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atr

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Pub sub and websockets
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What a stupid name

You likely think that this library has something to do with attributes, but it does not. So yes, it probably is a stupid name. Its named after

http://en.wikipedia.org/wiki/Ampex_ATR-100

in the spirit of following the celluloid/reel analog tape metaphor naming convention. But mostly because its short to type and Im lazy.

What it does

Websockets/publishing events to connected clients, using the following as its backbone:

Reel, Celluloid&Celluloid::IO, and Redis

Why use this over other websocket libraries for ruby?

Well dont use this yet because its incomplete. But the goal is mainly:

  1. Make it easy to publish changes to the connected client
  2. Event machine is a pile of your preferred synonym for garbage, so, didnt want to use any library that uses event machine. Use CelluloidIO and Reel as a foundation, because Reel is pretty cool.
  3. Be able to publish events from anywhere in your application eventually, but for now just focus on making it easy to publish when resources themselves are created/updated/destroyed.
  4. Single thread per websocket request that comes in. That lets you scope the websockets to the lowest level in your application that you choose to. I.E.

Lets say you have a subscriber which has many users. You can scope the publishing of events to the subscriber, and each connected user has its own websocket thread open to prevent chaotic behavior Ive seen happen in many other websocket implementations.

So its strongly focused on listening for events, not triggering, maybe that will change in future maybe not IDK.

Usage

To generate events upon actions taking place within your application, include

include ::Atr::Publishable

Into your model. Example

How it works

class Post < ::ActiveRecord::Base
  include ::Atr::Publishable
end

This will set up 3 publishing queues, and 3 after_action callbacks for the respective actions.

post.created
post.destroyed
post.updated

which will basically do

def publish_created_event
  routing_key = self.class.build_routing_key_for_record_action(self, "created")
  // post.created
  event_name = self.class.resource_action_routing_key("created")
  // post.created

  record_created_event = ::Atr::Event.new(routing_key, event_name, self)

  ::Atr.publish_event(record_created_event)
end

Etc Etc for updated/destroyed.

So to walkthrough publish_created_event above

  1. First, we create routing key based on the name of the class, + the action. Additionally if you scope the event, this will be reflected in the routing key (i.e. you can scope it to a particular subscriber or user or whatever, so you can share state and or sync events between multiple users belonging to the same organization). (more on that later)
  2. we generate an event name based on name of the class + the action (scope doesent matter we just want to describe what happened)
  3. wrap the record in an ::Atr::Event object
  4. Publish the event, this will Marshal.dump the record through redis, and if there is a subscriber listening on the routing key of the event, the websocket connection (Atr::Reactor) instance, will receive that message, unmarshall it back into the original event object, and write it to the websocket.

This allows us to publish events with pretty fine grained precision, and broadcast them to specific subscribers. If you're unfamiliar with redis pub/sub, rundown is, if you are listening to the channel at the moment the message is published, the subscriber will get it, otherwise it removes it and pays no regard to the msssage being published. No durability, but thats what we want for websocket events.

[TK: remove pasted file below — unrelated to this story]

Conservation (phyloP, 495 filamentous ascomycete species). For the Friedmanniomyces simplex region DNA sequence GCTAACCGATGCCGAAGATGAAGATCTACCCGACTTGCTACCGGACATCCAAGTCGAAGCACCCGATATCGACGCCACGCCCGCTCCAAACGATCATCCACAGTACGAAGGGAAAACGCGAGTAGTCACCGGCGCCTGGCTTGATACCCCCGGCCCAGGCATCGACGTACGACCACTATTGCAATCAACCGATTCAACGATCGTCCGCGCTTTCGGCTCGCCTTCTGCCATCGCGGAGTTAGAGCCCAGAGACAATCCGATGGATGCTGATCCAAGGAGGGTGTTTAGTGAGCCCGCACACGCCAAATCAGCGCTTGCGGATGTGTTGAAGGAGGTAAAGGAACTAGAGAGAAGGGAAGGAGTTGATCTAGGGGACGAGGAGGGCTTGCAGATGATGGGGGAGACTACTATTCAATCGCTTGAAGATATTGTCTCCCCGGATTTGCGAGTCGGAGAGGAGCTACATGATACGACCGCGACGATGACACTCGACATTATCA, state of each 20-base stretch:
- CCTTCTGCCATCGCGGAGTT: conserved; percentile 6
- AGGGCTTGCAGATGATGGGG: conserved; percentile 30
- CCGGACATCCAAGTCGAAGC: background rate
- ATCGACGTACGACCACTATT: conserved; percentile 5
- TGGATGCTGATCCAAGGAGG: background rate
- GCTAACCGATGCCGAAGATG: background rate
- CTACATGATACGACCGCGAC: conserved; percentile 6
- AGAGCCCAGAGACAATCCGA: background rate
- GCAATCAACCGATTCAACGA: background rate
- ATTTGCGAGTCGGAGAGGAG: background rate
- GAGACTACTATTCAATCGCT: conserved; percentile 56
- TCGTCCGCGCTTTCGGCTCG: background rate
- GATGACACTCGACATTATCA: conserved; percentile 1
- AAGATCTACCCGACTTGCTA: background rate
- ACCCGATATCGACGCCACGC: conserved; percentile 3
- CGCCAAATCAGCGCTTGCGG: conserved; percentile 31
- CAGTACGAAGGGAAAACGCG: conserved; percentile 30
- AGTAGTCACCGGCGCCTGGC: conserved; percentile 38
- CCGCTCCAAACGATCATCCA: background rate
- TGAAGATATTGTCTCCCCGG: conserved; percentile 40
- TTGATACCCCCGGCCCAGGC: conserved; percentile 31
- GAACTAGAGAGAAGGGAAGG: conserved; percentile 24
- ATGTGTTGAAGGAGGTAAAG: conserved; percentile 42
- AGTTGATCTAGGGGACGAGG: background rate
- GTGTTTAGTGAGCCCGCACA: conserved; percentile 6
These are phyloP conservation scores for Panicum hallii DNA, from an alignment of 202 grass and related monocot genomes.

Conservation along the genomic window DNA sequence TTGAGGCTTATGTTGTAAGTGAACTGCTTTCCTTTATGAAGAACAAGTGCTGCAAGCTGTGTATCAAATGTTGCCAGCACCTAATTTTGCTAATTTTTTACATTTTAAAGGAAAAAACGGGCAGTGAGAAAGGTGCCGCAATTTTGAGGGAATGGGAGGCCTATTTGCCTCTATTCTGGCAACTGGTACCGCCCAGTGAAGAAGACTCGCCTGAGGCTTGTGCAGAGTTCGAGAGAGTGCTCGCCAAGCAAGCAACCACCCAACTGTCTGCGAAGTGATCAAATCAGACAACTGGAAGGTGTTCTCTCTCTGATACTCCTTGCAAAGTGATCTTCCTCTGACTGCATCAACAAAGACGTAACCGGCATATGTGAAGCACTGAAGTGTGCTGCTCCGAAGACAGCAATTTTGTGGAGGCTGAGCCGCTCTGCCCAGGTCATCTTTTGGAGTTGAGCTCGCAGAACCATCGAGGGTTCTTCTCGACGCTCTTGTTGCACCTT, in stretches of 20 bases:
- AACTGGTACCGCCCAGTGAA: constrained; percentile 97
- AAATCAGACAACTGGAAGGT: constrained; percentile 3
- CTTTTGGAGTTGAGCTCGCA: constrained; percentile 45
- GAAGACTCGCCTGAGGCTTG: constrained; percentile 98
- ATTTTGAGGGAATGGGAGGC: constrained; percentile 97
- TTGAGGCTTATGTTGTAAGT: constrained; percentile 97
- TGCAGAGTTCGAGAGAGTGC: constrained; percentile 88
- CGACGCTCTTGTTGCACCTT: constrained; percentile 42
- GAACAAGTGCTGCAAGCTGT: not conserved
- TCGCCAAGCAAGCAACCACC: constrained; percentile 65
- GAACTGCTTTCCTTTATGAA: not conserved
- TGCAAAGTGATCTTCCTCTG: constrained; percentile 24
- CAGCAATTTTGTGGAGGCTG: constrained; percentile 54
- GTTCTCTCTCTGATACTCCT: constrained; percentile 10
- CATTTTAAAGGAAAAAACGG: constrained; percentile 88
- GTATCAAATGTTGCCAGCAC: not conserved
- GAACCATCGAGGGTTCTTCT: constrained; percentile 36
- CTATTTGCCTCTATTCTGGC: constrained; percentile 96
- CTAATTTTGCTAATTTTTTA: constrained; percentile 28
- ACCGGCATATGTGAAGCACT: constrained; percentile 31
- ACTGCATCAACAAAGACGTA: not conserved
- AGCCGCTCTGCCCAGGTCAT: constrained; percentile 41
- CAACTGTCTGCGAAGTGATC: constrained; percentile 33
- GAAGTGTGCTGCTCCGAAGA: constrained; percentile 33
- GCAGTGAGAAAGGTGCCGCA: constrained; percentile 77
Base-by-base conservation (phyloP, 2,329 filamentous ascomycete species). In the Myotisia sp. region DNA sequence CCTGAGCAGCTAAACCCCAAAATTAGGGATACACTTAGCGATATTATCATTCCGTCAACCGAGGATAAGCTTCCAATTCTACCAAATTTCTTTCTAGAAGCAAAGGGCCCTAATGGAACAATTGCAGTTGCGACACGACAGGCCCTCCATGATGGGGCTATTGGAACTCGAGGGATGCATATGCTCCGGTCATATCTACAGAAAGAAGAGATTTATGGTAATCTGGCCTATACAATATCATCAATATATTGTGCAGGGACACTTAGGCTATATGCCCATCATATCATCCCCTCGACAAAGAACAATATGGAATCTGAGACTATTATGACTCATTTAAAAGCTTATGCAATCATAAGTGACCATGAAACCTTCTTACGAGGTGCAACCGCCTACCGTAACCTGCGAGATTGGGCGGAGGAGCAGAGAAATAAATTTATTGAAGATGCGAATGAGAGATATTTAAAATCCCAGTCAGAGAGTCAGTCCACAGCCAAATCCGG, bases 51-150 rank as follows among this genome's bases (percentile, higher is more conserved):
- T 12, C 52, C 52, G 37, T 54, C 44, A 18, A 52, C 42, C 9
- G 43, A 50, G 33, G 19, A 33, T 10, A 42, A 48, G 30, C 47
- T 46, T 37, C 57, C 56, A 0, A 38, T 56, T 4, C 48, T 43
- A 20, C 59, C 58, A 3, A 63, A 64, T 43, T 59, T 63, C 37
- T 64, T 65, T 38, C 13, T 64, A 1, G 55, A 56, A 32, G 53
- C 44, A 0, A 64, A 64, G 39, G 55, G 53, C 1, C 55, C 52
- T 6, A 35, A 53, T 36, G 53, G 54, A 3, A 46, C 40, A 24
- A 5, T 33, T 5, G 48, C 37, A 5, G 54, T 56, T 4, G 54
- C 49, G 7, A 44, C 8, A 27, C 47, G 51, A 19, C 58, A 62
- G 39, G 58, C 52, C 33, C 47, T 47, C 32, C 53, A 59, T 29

How the websocket server works

The websocket server works differently than many other implementations, in that its by design a standalone process, which acts mainly as a router for websocket connections that come in. When a valid websocket request comes in, it will launch a brand new thread, close the original request and detatch the websocket, and pass it into the object which controls the websocket (::Atr::Reactor, for lack of a better name ATM). This once again is mainly about scope, and has arisen out of the past frustrations of using websocket libraries which were built on event machine which I spent countless hours debugging, issues like duplicate events.

Its also IMO the ideal way to model a socket server, 1 thread belonging to each client which connects to it. Close the thread when they disconnect. Only use resources for whats currently relevant.

Starting the socket server

bx atr_server start --server_host="127.0.0.1" --server_port="7777"

(the defaults, the above is the same as)

bx atr_server start

Connecting to socket server via JS

var ws = new WebSocket("ws://127.0.0.1:7777");

Listen for events

ws.onmessage = function(e) {
  var event, parsed_event;

  event = e.data;
  parsed_event = JSON.parse(event);
  console.log(parsed_event);
}

Full Example (including client side)

Here is a snippet of code from an inprogress sideproject, using a base angular controller (using angular-ui-router). This is enough to listen to any event in the application, and display growl notifications for all connected members of the "organization", notifying them of what action took place.

  $stateProvider.state('base', {
    abstract: false,
    url: "",
    templateUrl: '/templates/base.html',
    resolve: {
      current_organization: function(CurrentOrganization) {
        return CurrentOrganization.get();
      },
      current_user: function(CurrentUser) {
        return CurrentUser.get();
      }
    },
    controller: function($scope, current_organization, current_user, $state, growl) {
      $scope.current_organization = current_organization;
      $scope.current_user = current_user;

      $scope.websocket_params = {
        organization: current_organization.id
      };

      $scope.websocket_base_url = "ws://127.0.0.1:7777";

      $scope.websocketUrl = function() {
        return [ $scope.websocket_base_url, _.flatten(_.pairs($scope.websocket_params)).join("/") ].join("/");
      };

      $scope.ws = new WebSocket($scope.websocketUrl());